If it's Sunday, it's Meet the Press, NBC's political talk show, which happens to be the longest running show on TV. For Chuck Todd, the show's moderator since last year (he is also the network's political director and was previously its chief White House correspondent), bringing clarity to complicated political issues is a mission. Sunday is also a family day that he spends watching sports and hanging out with his kids (Margaret, 11, and Harrison, 8) and wife, Kristian Denny Todd, a strategic communications consultant.
Is there anything you miss about your pre-Meet the Press Sundays? I miss being a viewer. I loved my old Sunday routine. I had a way of watching all of three and parts of five [Sunday morning news] shows. I miss reading the Sunday New York Times and the Washington Post at a more leisurely pace, while having the iPad open, drinking coffee.
How do you get ready for the show? The best part of this job is preparing for it. It's the continuing learning program of life. You suddenly have to become an expert on subject matter X or person Y. I may only use 10 percent of what I dig into, but at some point that other 90 percent comes into play.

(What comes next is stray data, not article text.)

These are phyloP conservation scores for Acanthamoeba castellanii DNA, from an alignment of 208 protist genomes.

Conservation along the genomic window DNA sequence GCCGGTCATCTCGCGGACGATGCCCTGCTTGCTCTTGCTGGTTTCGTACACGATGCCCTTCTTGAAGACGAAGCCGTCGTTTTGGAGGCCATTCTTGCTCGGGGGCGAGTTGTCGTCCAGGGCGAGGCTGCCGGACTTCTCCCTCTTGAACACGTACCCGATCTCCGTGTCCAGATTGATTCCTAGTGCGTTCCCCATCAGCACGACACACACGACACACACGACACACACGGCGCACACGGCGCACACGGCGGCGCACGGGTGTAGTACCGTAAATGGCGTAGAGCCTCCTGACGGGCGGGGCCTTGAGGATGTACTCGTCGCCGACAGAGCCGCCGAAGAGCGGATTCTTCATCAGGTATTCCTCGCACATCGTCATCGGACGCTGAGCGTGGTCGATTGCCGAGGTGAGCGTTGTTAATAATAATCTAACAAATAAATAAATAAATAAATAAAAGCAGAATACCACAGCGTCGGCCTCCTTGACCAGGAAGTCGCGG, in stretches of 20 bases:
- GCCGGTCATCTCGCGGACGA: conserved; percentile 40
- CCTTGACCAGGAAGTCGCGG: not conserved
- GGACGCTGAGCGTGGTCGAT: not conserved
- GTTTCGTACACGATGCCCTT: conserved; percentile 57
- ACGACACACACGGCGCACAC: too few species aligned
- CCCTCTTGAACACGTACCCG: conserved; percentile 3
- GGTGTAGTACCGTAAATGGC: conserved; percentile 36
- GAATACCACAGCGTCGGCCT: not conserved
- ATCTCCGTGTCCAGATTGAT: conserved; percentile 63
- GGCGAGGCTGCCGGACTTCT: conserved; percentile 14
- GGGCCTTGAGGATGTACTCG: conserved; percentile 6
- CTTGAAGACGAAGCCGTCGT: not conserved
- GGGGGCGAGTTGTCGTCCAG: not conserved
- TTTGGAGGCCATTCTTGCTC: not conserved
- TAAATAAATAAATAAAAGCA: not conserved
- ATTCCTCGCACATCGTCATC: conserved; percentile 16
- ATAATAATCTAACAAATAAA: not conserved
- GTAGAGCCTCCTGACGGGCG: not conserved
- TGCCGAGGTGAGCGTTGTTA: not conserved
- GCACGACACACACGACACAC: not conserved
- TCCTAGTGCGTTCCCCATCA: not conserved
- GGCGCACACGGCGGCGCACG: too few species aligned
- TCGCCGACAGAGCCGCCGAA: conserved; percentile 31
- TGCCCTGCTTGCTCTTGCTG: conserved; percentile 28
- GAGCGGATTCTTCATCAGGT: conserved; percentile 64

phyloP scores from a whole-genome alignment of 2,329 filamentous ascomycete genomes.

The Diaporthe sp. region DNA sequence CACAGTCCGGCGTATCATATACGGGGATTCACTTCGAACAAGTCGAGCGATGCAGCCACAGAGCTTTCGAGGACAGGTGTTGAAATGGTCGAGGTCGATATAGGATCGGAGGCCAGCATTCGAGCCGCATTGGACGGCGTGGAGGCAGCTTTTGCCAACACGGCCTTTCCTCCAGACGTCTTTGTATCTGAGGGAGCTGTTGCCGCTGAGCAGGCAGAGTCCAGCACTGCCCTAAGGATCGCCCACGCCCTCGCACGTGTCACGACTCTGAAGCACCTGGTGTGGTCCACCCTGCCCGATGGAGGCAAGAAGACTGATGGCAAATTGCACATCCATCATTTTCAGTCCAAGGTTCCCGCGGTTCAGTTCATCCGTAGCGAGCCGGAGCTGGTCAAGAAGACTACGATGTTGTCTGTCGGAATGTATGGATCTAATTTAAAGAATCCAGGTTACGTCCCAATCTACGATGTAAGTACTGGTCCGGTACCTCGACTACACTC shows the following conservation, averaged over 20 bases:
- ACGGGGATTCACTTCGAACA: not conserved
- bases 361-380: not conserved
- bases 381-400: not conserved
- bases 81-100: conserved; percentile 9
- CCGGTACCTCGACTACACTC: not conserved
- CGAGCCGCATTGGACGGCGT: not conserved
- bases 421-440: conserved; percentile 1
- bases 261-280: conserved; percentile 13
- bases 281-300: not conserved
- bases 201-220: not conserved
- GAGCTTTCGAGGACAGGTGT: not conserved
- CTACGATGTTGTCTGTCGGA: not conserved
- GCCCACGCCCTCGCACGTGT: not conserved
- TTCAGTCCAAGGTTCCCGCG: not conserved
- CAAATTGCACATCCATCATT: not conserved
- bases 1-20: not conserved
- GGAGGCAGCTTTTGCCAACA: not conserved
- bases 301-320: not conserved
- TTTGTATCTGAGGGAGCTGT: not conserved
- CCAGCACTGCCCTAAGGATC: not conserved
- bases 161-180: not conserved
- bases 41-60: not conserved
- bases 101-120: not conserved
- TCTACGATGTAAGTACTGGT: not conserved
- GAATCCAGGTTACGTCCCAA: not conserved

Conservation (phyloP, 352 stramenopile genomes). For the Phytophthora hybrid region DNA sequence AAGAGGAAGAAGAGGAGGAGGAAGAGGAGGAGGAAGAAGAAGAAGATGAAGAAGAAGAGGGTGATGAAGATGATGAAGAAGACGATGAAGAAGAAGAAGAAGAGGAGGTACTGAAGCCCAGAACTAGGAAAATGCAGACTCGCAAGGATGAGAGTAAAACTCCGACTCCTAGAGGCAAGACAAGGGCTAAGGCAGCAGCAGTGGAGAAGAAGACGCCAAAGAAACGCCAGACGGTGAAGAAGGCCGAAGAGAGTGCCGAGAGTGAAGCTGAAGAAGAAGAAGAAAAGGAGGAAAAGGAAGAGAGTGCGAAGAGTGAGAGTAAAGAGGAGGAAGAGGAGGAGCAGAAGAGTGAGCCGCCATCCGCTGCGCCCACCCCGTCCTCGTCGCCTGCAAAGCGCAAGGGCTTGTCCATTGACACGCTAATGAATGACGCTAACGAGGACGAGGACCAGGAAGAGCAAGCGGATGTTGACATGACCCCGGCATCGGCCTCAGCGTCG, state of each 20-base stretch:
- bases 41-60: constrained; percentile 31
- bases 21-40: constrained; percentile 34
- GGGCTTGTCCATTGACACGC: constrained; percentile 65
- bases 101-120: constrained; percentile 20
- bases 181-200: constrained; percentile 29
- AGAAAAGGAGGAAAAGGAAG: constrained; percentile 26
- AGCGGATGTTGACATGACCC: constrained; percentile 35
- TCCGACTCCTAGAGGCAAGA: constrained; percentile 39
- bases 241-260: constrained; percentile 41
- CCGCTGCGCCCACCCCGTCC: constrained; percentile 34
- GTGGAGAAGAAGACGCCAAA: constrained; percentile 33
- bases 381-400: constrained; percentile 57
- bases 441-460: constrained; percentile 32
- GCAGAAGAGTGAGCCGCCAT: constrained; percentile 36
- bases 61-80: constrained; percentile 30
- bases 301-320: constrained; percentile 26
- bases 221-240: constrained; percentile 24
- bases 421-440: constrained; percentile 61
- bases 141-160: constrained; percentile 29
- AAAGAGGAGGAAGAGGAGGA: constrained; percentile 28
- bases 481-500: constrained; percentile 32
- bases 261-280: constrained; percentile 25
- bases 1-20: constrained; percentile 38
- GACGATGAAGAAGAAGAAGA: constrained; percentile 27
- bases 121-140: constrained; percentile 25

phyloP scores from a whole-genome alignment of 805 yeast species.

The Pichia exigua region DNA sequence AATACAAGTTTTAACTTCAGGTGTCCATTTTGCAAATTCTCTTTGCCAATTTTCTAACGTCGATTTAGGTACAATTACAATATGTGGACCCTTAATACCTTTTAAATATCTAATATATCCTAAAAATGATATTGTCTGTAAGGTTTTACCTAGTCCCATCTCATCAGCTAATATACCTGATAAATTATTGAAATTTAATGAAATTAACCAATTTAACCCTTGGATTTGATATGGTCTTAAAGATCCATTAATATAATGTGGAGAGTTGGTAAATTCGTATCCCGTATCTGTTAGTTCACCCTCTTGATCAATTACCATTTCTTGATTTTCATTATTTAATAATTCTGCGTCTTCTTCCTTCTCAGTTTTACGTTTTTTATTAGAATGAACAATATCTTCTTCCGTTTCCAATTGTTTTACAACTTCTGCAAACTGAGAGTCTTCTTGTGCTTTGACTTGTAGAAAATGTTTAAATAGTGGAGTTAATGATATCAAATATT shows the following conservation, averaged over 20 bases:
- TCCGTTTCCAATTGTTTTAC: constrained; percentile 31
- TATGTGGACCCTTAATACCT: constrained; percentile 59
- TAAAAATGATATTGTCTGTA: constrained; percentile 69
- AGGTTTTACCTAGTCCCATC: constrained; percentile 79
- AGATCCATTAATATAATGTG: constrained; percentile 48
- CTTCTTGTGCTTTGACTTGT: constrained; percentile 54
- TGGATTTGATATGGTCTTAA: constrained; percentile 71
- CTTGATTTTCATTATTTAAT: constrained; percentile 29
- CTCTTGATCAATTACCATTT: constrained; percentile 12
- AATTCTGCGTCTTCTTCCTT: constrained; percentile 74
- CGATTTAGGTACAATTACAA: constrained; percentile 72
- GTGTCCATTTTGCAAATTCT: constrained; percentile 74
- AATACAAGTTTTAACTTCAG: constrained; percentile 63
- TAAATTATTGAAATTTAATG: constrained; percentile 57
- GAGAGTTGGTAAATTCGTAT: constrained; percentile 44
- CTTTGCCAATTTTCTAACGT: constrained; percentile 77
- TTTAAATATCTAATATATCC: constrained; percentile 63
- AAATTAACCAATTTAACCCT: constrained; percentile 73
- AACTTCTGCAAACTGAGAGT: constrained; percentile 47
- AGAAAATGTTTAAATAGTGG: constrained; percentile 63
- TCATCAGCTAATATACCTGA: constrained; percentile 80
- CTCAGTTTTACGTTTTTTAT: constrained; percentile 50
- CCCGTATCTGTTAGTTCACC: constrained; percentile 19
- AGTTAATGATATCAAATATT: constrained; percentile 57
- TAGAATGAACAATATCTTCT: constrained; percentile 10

How did you become a "political junkie"? Politics and history were big in my house. I was forced to watch the prime-time news conferences with Jimmy Carter or Ronald Reagan or the debates or conventions. I didn't realize until I went to school that I knew more about the elections than anybody else. I like that you can follow it like you follow sports. Keeping track of politics uses a similar part of the brain — a lot of stats, a lot of numbers, competition, whether it's on the field or on the trail.
What have been your biggest surprises about this job? How hard it is to do one day of television a week, and how devoted the audience is. I think more people than ever are looking for clarity. They're looking for people who can break through the noise, and that's our job — all of us who have the responsibility of a Sunday morning show. I'm also always surprised that people take as controversial the things that I don't expect to come across as controversial.
What lessons will we learn from the 2016 election? Donald Trump has been a one-person promotion machine for the campaign. There wouldn't be this much engagement without him. Plenty of people who are running will never admit that publicly. But it is not hard to get Donald Trump to answer a question. You can't say the same thing for most of the others running. So I hope one of the lessons is that candidates realize there's nothing wrong with being accessible.
Visit Parade.com/chucktodd for his take on the three critical issues — global insecurity, broken politics and economic uncertainty — that he thinks deserve more attention in 2016.